Army to Field New Type of Parachute

RA-1_parachute

The U.S. Army and other services will soon begin fielding the first new type of parachute in decades, the service said.

The product is known as the Military Free Fall Advanced Ram-Air Parachute System, or RA-1. In coming months, it will start to replace the two-decades-old MC-4 design as the service’s primary tactical parachute.

The new rig is made by Airborne Systems, part of Solon, Ohio-based HDT Global, and commercially marketed as the Intruder. Consisting of a main parachute, reserve parachute, harness and container, it’s designed to give troops more maneuverability.

“This parachute allows you to land everybody within a 25 to 30 meter circle, instead of having all your guys spread out wherever the wind carried them along the drop zone,” Sgt. 1st Class Nicholas Ford said in a recent Army video.

Ford is the air detachment platoon sergeant at Fort Hood, Texas, for Company C, 2nd Squadron, 38th Cavalry Regiment, 504th Battlefield Surveillance Brigade, III Corps.

His soldiers recently tested the parachute in static-line jumps from UH-60 Black Hawk helicopters. Previous evaluations involved paratroopers jumping from such aircraft as the C-127 and C-23.

The parachute is also designed to give troops more carrying capacity. The RA-1 can carry upwards of 450 pounds — 100 pounds more than its predecessor — and safely deploy from 3,500 feet to 25,000 feet, according to a recent article on the website of the base’s newspaper, the Fort Hood Sentinel.

The Army has previously said it plans to begin fielding the product in April 2014. It wasn’t immediately clear how much the new system costs and how many units the service plans to buy.

About the Author

Brendan McGarry
Brendan McGarry is the managing editor of Military.com. He can be reached at brendan.mcgarry@military.com. Follow him on Twitter at @Brendan_McGarry.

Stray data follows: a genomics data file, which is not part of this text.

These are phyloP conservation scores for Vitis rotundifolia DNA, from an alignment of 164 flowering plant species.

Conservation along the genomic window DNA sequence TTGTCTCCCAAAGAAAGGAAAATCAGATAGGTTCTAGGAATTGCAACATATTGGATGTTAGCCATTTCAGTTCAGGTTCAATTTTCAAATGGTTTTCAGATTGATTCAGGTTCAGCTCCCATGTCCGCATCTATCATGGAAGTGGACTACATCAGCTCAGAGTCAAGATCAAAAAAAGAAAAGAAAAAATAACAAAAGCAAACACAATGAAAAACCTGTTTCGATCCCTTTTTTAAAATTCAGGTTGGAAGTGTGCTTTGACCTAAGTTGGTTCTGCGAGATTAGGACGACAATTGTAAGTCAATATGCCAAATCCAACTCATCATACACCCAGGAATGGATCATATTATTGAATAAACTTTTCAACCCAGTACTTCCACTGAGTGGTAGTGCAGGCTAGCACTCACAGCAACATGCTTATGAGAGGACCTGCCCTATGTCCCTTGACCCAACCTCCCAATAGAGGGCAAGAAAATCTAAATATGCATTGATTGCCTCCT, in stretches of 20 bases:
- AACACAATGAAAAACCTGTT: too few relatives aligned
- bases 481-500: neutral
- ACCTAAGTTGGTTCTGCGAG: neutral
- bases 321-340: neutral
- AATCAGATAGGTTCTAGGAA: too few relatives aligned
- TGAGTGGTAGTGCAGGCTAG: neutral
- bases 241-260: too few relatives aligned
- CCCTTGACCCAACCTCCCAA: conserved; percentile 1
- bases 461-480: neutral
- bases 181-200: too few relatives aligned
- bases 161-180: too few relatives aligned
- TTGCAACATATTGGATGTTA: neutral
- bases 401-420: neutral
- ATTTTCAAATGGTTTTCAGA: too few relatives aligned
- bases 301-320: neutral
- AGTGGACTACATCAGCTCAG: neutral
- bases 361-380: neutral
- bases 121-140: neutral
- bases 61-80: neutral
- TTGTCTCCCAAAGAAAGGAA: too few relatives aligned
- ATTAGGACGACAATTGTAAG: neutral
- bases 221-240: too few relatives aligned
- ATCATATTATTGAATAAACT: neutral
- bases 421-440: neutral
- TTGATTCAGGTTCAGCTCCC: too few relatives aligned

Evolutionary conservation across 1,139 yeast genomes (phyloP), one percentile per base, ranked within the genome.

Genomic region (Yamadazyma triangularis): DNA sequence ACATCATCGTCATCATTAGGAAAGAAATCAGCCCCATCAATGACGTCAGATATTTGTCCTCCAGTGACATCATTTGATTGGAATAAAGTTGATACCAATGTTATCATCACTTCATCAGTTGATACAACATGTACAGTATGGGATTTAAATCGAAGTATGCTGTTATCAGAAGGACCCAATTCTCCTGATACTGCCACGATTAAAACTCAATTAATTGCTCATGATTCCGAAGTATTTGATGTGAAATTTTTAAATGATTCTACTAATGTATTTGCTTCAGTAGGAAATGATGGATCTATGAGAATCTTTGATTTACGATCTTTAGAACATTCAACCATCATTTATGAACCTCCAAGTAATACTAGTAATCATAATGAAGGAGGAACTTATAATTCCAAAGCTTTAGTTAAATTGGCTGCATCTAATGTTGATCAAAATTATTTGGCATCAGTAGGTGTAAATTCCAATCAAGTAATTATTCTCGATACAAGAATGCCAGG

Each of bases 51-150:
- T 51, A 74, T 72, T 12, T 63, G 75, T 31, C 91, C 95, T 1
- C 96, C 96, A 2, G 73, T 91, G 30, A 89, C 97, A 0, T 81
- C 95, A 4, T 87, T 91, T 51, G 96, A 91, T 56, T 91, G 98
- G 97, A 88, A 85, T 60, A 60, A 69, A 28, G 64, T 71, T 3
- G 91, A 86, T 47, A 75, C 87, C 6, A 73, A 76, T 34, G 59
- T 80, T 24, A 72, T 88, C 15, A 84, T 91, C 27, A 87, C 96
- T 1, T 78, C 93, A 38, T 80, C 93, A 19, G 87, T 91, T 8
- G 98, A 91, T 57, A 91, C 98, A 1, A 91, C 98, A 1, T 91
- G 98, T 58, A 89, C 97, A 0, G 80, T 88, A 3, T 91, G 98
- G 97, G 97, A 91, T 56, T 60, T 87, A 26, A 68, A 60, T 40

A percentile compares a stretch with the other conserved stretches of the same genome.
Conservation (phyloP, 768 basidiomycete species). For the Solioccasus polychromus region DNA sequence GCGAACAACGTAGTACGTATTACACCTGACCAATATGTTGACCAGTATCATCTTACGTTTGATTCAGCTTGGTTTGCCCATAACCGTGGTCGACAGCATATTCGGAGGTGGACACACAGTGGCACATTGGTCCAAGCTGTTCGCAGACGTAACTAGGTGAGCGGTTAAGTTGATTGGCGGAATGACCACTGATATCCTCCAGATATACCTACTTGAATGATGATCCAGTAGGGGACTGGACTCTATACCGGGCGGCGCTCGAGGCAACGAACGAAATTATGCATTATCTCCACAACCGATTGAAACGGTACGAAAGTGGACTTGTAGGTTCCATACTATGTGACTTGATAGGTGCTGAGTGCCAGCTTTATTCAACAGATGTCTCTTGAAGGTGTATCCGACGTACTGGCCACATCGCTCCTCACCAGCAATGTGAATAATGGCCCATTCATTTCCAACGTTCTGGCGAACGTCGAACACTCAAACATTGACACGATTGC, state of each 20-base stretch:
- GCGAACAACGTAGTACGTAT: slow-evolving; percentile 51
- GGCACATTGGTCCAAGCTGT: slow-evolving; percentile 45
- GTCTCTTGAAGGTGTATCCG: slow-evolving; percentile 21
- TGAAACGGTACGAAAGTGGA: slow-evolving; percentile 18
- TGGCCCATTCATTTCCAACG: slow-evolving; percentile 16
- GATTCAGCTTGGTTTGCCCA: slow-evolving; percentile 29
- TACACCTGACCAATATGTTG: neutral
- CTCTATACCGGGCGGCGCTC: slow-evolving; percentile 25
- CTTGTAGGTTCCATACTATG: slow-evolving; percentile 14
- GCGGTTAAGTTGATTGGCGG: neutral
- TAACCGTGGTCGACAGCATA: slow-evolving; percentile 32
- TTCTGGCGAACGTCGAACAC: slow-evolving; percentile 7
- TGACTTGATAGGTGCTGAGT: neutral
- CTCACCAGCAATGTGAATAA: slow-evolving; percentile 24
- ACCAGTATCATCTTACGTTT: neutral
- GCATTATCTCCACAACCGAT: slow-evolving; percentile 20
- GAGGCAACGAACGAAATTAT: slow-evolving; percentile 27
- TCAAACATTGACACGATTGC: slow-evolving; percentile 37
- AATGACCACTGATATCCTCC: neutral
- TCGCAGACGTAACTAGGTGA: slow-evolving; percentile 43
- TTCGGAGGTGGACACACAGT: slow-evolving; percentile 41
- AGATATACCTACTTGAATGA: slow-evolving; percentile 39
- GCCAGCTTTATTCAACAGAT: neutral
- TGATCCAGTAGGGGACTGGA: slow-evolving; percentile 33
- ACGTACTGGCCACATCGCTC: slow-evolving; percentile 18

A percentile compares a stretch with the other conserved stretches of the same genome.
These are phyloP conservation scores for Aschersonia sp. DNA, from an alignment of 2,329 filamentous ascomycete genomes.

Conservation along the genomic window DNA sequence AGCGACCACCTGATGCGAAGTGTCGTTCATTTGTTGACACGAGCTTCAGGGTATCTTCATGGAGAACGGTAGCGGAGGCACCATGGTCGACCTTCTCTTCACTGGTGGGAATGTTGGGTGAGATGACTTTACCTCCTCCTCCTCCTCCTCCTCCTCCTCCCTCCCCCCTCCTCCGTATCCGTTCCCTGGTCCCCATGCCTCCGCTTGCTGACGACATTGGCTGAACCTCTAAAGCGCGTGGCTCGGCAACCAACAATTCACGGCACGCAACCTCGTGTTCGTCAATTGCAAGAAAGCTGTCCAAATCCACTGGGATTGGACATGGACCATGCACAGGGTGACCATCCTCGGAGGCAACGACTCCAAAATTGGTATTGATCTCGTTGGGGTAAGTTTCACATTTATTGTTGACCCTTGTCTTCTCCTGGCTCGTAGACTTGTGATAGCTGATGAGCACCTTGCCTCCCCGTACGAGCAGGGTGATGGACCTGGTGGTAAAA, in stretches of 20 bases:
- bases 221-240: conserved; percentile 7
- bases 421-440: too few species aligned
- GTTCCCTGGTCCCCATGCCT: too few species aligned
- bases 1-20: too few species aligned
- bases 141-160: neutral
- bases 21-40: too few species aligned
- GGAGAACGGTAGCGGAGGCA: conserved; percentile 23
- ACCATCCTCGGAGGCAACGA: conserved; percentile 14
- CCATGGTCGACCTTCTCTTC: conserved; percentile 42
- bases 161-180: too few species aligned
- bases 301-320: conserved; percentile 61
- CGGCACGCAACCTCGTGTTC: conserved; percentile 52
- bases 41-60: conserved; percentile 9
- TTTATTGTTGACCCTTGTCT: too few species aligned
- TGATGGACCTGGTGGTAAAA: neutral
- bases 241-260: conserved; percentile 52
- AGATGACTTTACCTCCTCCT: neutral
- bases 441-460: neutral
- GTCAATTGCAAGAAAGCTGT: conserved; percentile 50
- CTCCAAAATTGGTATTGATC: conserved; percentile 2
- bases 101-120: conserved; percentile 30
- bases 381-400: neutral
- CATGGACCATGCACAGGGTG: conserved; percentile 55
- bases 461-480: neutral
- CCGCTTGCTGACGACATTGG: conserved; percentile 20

28 Comments on "Army to Field New Type of Parachute"

  1. This is for there SOCOM units and for special jumps/ They just bought the T-11 chute and I don't see that going away soon either.

  2. Time too have the airborne update.

  3. 3500 feet sounds very high for minimum height – not really what I would call tactical. Should that read 350 feet?

  4. What about the mc6? T11? Forget decades, those are in the last couple of years…

  5. 3500 feet is only about 14 seconds of straight drop before hitting the ground.

  6. HALO JUMPER/RIGGER | December 10, 2013 at 6:33 pm | Reply

    Don't tell anyone but we were jumping the Ram Air on static line back in the 70's…

    Capt J .E. did a Ram Air on static line from a Lear Jet in Rambo II..

  7. Tue. 12/10/13 All this chatter about a New Parachute. DOD is about to Cut Airborne Units period ! The Days of Mass Parachute Drops & thousands of ParaTroopers in the Sky at the same time is about to become History.
    "They can't Do THAT ! We are Too Important !" Think again. SPW in Alaska AIRBORNE All the Way Sir !

  8. I'm a 'trooper from 1966-1970, 1/503d Inf., 173rd Abn. What is the difference between the new T-11, and the T-10 I jumped for 18 months in Germany?

  9. Back in my day, we safely jumped the T-10 at 800 feet during practice jumps, but were told that in combat, we could expect to go at 350 feet. The T-10 was not real maneuverable, the advantage being that everyone drifted in the same general direction to avoid mid-air entanglements or landing on top of another canopy, causing your canopy to collapse. Can't imagine highly maneuverable chutes being used in mass jumps for this reason. I did note that the RA-1 is a free fall chute, obviously for SOC insertions.

  10. looks great

  11. Retired Guy here. We had talked about using the Ram Air with Special Ops back in the early 1980s! It was a good idea then and long overdue. Flying a Multi Billion Dollar Aircraft in formation with hundreds of others at 400 feet at night, just is not too damn safe. The time has come to use high altitude drops and glide the 10 or 20 miles using GPS and infrared markers. What in the hell took them so long.